If your security services are helping your client protect any kind of data, physical access control has to consider compliance standards. And odds are most of your clients will have some kind of data that needs protecting.
Data protection can include things like employee records, business tax information and customer contact lists. There are tons of different compliance standards out there, but these 5 cover a lot bases and are a great place to start:
- Health Insurance Portability and Accountability Act of 1996 (HIPAA)
- Payment Card Industry Data Security Standard (PCI)
- International Organization for Standardization (ISO)
- American Institute of of CPA’s Service Organization Control (SOC 2)
- General Data Privacy Regulation (GDPR)
But what exactly does an access control policy need to include regarding compliance? As a general rule, part of the policy should show the steps taken to protect data from unauthorized users. The access control policy should include all steps taken to prevent this - both physical and digital.
If the right people aren’t trained on how to actually enforce the access control policy, there’s no point of having one. Not only should your security guards be trained on what aspects of the policy they are responsible for, but the appropriate people in your client’s organization should be trained as well.
There are two areas important to train on: standard operating procedures and security technology.
Private security operations rely on standard operating procedures to run effectively. It’s no different regarding access control. For your security guards, effective access control starts with effective access management.
Remember, access control isn’t just about managing key card access and patrolling special authorization zones. Your security guards should know how they are expected to assess people and situations as they approach the property as well as what to do once they're on site.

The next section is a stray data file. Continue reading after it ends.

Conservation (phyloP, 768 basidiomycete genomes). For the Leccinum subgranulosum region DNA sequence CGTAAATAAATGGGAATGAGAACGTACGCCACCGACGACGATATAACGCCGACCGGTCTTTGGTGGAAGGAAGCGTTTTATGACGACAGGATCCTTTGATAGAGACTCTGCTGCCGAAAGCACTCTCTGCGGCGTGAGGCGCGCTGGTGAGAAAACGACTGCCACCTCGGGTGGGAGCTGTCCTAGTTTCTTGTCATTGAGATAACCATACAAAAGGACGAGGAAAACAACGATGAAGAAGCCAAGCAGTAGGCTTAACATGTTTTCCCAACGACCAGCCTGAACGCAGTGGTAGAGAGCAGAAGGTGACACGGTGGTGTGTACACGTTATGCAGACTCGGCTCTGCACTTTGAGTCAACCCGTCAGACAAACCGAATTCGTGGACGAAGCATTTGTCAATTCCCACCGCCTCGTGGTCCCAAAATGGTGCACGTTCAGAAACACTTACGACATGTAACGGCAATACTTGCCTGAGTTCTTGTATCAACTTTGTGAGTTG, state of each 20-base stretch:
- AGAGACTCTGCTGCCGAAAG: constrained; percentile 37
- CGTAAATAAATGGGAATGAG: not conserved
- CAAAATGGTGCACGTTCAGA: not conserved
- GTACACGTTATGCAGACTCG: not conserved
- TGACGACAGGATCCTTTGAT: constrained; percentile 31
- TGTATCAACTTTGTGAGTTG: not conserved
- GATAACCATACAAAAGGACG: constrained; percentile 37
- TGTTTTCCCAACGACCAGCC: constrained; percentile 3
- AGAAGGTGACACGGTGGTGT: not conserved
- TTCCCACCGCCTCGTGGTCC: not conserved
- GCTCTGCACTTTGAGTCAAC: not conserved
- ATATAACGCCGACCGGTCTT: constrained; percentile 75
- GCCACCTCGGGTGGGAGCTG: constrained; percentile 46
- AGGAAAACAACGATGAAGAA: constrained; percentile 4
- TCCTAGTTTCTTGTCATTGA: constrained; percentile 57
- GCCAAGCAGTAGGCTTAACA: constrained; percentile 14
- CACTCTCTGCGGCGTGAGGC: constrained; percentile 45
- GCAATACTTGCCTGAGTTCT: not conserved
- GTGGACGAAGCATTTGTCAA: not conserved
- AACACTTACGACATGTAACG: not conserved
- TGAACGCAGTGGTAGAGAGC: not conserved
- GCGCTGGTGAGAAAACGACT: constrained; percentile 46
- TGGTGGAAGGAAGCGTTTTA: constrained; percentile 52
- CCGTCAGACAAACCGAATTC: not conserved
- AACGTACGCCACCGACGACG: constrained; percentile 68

If you do have to use any access control technology, it’s important that everyone is properly trained on how to properly use and interact with them.
It’s possible that not every single person needs to be trained on the entire policy, but that is something you will need to work out with your client. In addition to figuring out who should be trained, you should establish how often training needs to happen.
Once the access control policy has been written, the next step is making sure that it is implemented effectively.
One of the best ways to do that is to make the policy as actionable as possible. After your guards are trained on the policy, they should have a very clear understanding of the steps they need to take day-to-day to make sure it’s enforced.
By using a guard management software, you can set tasks, sequenced guard tours, and pass down notes that will allow guards to easily enforce every aspect of the access control policy.
Accountability between you and your client can also go a long way to ensuring the access control policy is being implemented well. Set regular check-in meetings with your client to review the current policy, discuss any incidents that violated policy, and make any necessary changes.
This check-in meeting is a great opportunity for you to position yourself as the security expert and gain trust with your client. If you can offer sound advice and strategies based on your experience and data you’ve collected, they will be much more likely to listen to you in other areas.
When it comes to putting together an access control policy - either on your own or with a client, it’s important to consider all of the aspects that affect access control on a property. Access groups, compliance, training, and implementation all play a part in a well-rounded plan that will keep people, property, and information as safe as possible.